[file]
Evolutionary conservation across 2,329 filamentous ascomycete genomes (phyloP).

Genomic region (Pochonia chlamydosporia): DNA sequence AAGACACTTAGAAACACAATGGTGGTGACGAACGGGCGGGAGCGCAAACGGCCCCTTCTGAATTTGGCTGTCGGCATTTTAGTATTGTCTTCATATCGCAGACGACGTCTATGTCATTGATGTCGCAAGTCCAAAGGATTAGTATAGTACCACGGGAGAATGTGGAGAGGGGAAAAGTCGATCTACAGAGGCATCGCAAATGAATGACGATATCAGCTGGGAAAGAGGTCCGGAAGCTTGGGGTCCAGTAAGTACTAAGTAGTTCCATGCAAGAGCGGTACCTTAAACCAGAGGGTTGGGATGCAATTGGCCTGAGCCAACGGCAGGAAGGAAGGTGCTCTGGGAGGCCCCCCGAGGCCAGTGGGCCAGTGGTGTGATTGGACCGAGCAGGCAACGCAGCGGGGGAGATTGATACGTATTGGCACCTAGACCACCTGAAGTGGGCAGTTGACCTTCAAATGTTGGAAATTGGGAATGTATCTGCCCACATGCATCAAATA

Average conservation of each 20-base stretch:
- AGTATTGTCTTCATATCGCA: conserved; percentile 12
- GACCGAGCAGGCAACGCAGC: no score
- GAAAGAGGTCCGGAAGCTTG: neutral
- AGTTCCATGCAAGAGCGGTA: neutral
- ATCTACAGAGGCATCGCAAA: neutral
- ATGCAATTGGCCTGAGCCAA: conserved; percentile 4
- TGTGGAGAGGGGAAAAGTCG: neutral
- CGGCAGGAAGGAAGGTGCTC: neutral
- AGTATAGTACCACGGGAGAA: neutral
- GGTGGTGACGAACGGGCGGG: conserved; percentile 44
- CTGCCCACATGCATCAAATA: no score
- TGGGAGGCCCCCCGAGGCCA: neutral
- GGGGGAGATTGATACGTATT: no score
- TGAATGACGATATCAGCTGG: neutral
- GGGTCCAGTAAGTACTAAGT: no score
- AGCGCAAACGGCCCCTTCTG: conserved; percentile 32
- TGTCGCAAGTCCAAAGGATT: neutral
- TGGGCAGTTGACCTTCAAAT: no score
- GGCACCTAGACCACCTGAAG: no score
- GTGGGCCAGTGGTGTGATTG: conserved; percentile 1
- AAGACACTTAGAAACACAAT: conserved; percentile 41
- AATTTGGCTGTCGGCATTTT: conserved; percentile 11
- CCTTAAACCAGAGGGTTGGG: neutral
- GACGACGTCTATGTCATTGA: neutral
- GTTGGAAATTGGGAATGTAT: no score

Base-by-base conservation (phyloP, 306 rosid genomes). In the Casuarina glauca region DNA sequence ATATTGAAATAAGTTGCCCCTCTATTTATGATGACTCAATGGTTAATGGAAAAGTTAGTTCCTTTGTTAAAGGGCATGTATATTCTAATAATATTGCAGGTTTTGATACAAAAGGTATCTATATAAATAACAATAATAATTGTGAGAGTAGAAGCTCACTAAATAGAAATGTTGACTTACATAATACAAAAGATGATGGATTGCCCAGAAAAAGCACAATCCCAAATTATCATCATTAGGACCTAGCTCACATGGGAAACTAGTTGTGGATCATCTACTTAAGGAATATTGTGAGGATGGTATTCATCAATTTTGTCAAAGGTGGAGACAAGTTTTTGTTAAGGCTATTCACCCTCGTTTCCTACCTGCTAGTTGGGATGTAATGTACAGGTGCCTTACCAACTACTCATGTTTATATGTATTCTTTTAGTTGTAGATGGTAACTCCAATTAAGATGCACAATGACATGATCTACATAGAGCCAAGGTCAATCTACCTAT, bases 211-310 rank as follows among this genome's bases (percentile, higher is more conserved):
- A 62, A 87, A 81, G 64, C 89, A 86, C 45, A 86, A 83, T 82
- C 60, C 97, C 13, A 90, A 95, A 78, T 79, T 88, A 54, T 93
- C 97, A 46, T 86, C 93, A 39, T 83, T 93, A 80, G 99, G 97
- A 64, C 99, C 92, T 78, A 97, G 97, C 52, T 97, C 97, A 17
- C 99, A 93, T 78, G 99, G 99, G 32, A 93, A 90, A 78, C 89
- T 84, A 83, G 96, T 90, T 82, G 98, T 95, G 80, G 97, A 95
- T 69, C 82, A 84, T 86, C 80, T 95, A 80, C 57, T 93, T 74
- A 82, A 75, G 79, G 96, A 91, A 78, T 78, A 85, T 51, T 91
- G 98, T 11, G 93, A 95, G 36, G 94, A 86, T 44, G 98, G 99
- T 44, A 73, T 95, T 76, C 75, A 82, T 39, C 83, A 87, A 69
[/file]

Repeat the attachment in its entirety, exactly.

Evolutionary conservation across 2,329 filamentous ascomycete genomes (phyloP).

Genomic region (Pochonia chlamydosporia): DNA sequence AAGACACTTAGAAACACAATGGTGGTGACGAACGGGCGGGAGCGCAAACGGCCCCTTCTGAATTTGGCTGTCGGCATTTTAGTATTGTCTTCATATCGCAGACGACGTCTATGTCATTGATGTCGCAAGTCCAAAGGATTAGTATAGTACCACGGGAGAATGTGGAGAGGGGAAAAGTCGATCTACAGAGGCATCGCAAATGAATGACGATATCAGCTGGGAAAGAGGTCCGGAAGCTTGGGGTCCAGTAAGTACTAAGTAGTTCCATGCAAGAGCGGTACCTTAAACCAGAGGGTTGGGATGCAATTGGCCTGAGCCAACGGCAGGAAGGAAGGTGCTCTGGGAGGCCCCCCGAGGCCAGTGGGCCAGTGGTGTGATTGGACCGAGCAGGCAACGCAGCGGGGGAGATTGATACGTATTGGCACCTAGACCACCTGAAGTGGGCAGTTGACCTTCAAATGTTGGAAATTGGGAATGTATCTGCCCACATGCATCAAATA

Average conservation of each 20-base stretch:
- AGTATTGTCTTCATATCGCA: conserved; percentile 12
- GACCGAGCAGGCAACGCAGC: no score
- GAAAGAGGTCCGGAAGCTTG: neutral
- AGTTCCATGCAAGAGCGGTA: neutral
- ATCTACAGAGGCATCGCAAA: neutral
- ATGCAATTGGCCTGAGCCAA: conserved; percentile 4
- TGTGGAGAGGGGAAAAGTCG: neutral
- CGGCAGGAAGGAAGGTGCTC: neutral
- AGTATAGTACCACGGGAGAA: neutral
- GGTGGTGACGAACGGGCGGG: conserved; percentile 44
- CTGCCCACATGCATCAAATA: no score
- TGGGAGGCCCCCCGAGGCCA: neutral
- GGGGGAGATTGATACGTATT: no score
- TGAATGACGATATCAGCTGG: neutral
- GGGTCCAGTAAGTACTAAGT: no score
- AGCGCAAACGGCCCCTTCTG: conserved; percentile 32
- TGTCGCAAGTCCAAAGGATT: neutral
- TGGGCAGTTGACCTTCAAAT: no score
- GGCACCTAGACCACCTGAAG: no score
- GTGGGCCAGTGGTGTGATTG: conserved; percentile 1
- AAGACACTTAGAAACACAAT: conserved; percentile 41
- AATTTGGCTGTCGGCATTTT: conserved; percentile 11
- CCTTAAACCAGAGGGTTGGG: neutral
- GACGACGTCTATGTCATTGA: neutral
- GTTGGAAATTGGGAATGTAT: no score

Base-by-base conservation (phyloP, 306 rosid genomes). In the Casuarina glauca region DNA sequence ATATTGAAATAAGTTGCCCCTCTATTTATGATGACTCAATGGTTAATGGAAAAGTTAGTTCCTTTGTTAAAGGGCATGTATATTCTAATAATATTGCAGGTTTTGATACAAAAGGTATCTATATAAATAACAATAATAATTGTGAGAGTAGAAGCTCACTAAATAGAAATGTTGACTTACATAATACAAAAGATGATGGATTGCCCAGAAAAAGCACAATCCCAAATTATCATCATTAGGACCTAGCTCACATGGGAAACTAGTTGTGGATCATCTACTTAAGGAATATTGTGAGGATGGTATTCATCAATTTTGTCAAAGGTGGAGACAAGTTTTTGTTAAGGCTATTCACCCTCGTTTCCTACCTGCTAGTTGGGATGTAATGTACAGGTGCCTTACCAACTACTCATGTTTATATGTATTCTTTTAGTTGTAGATGGTAACTCCAATTAAGATGCACAATGACATGATCTACATAGAGCCAAGGTCAATCTACCTAT, bases 211-310 rank as follows among this genome's bases (percentile, higher is more conserved):
- A 62, A 87, A 81, G 64, C 89, A 86, C 45, A 86, A 83, T 82
- C 60, C 97, C 13, A 90, A 95, A 78, T 79, T 88, A 54, T 93
- C 97, A 46, T 86, C 93, A 39, T 83, T 93, A 80, G 99, G 97
- A 64, C 99, C 92, T 78, A 97, G 97, C 52, T 97, C 97, A 17
- C 99, A 93, T 78, G 99, G 99, G 32, A 93, A 90, A 78, C 89
- T 84, A 83, G 96, T 90, T 82, G 98, T 95, G 80, G 97, A 95
- T 69, C 82, A 84, T 86, C 80, T 95, A 80, C 57, T 93, T 74
- A 82, A 75, G 79, G 96, A 91, A 78, T 78, A 85, T 51, T 91
- G 98, T 11, G 93, A 95, G 36, G 94, A 86, T 44, G 98, G 99
- T 44, A 73, T 95, T 76, C 75, A 82, T 39, C 83, A 87, A 69